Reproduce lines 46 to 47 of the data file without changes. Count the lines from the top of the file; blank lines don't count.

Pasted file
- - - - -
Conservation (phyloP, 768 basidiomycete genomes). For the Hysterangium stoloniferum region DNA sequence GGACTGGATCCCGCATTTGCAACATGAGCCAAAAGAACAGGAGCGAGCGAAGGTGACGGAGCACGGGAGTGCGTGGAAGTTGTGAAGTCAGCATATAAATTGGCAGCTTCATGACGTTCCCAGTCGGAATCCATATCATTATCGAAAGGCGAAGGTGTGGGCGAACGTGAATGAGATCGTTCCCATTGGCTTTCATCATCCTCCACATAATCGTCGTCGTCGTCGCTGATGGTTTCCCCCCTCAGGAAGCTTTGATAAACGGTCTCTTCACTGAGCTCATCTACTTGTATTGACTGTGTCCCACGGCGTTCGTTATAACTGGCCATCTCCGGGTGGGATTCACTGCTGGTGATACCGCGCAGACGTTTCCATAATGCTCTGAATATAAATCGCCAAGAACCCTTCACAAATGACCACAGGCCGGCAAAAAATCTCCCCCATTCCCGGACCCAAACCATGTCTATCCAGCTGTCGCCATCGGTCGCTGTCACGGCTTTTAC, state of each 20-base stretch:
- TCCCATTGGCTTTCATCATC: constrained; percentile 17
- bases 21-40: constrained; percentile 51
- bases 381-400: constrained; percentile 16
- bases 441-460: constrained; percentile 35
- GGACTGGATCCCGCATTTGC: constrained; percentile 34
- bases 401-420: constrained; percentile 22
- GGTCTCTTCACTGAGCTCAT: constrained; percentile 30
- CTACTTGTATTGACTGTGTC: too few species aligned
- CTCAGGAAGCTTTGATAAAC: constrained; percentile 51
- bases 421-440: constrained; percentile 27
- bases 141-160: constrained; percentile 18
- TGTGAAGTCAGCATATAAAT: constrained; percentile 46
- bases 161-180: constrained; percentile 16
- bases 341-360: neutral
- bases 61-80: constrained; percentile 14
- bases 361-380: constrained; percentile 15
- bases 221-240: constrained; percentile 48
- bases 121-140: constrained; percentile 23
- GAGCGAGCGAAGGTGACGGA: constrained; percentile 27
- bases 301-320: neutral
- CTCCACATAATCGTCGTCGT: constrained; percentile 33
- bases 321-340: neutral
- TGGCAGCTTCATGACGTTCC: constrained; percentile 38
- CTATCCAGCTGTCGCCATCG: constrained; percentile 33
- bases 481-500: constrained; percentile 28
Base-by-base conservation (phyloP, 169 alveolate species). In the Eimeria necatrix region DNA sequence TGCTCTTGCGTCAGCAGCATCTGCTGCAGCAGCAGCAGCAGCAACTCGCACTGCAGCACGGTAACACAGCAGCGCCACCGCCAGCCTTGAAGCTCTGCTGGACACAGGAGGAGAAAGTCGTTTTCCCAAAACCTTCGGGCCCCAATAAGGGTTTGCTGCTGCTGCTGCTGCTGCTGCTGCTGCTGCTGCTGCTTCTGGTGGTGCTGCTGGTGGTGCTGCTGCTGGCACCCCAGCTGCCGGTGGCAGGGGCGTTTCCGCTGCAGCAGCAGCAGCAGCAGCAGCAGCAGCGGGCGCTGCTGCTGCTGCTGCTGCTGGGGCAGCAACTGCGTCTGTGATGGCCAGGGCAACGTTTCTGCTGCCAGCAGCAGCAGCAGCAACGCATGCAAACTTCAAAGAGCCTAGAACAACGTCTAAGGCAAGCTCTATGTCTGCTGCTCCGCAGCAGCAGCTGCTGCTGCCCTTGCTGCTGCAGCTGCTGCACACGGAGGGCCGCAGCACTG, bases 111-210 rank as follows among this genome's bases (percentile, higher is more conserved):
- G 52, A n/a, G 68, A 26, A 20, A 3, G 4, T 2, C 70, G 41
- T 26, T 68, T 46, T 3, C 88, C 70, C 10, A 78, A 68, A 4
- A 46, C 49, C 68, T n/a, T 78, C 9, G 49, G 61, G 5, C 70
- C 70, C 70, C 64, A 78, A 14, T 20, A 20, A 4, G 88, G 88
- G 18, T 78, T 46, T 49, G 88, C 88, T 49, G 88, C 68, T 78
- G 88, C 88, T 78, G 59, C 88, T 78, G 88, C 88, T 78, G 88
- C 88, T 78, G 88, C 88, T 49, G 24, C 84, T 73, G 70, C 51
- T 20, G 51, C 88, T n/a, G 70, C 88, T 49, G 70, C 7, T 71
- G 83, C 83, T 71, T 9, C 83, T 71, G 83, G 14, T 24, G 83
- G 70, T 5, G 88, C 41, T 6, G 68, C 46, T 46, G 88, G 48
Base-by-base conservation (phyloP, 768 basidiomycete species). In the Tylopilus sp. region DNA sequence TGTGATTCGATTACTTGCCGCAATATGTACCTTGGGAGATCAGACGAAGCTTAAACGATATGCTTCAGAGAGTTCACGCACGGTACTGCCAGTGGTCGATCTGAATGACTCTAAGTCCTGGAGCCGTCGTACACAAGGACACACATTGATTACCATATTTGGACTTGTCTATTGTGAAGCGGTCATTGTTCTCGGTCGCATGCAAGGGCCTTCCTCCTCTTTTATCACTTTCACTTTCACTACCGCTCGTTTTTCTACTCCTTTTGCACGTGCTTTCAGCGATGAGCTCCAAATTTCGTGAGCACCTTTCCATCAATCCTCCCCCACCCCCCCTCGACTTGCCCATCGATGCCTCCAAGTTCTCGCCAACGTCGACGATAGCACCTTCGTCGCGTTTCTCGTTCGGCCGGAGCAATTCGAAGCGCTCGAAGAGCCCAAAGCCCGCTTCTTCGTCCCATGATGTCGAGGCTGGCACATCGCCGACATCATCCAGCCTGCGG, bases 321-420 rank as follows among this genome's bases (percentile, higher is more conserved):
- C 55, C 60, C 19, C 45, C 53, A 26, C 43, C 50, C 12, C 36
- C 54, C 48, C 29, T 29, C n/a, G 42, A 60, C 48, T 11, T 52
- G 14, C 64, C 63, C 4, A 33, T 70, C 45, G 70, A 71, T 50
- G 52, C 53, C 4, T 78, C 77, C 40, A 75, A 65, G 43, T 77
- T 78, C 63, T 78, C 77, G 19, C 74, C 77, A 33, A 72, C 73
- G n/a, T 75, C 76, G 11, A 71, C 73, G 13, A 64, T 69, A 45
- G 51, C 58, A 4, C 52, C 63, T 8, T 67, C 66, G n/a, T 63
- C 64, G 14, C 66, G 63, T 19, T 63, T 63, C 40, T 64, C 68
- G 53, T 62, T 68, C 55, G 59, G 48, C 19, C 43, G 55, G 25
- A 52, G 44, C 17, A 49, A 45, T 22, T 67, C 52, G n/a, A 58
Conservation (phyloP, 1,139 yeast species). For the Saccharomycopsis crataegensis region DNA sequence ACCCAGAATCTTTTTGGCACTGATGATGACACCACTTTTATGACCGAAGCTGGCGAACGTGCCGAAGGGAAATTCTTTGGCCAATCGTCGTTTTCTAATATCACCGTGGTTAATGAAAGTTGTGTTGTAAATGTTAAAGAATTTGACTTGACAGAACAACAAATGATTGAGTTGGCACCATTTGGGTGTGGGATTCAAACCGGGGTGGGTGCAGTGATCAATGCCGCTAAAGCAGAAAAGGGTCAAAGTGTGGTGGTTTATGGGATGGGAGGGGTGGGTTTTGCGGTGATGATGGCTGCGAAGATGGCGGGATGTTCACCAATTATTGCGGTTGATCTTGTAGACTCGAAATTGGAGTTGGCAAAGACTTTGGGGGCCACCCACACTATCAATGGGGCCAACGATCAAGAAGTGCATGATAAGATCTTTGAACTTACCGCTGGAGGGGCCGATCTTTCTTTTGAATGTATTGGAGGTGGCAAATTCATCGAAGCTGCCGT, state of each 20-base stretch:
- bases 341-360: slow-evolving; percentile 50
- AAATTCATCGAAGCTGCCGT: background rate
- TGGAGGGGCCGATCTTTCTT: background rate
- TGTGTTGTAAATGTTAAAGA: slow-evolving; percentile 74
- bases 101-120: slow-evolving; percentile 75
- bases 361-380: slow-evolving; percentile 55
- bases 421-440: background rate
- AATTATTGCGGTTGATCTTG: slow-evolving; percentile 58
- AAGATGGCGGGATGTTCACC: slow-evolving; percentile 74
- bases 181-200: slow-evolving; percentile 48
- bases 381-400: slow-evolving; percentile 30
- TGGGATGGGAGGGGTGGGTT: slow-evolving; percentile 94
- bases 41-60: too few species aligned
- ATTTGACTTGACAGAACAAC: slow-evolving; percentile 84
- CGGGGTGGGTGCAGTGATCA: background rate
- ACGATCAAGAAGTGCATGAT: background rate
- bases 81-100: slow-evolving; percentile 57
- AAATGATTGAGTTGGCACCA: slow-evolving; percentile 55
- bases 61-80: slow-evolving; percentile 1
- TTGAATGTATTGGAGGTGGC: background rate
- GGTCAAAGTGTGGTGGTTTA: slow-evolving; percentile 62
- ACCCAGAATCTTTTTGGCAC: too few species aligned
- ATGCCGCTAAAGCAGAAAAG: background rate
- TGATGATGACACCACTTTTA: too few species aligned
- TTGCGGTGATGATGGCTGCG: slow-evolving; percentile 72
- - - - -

- C 64, G 14, C 66, G 63, T 19, T 63, T 63, C 40, T 64, C 68
- G 53, T 62, T 68, C 55, G 59, G 48, C 19, C 43, G 55, G 25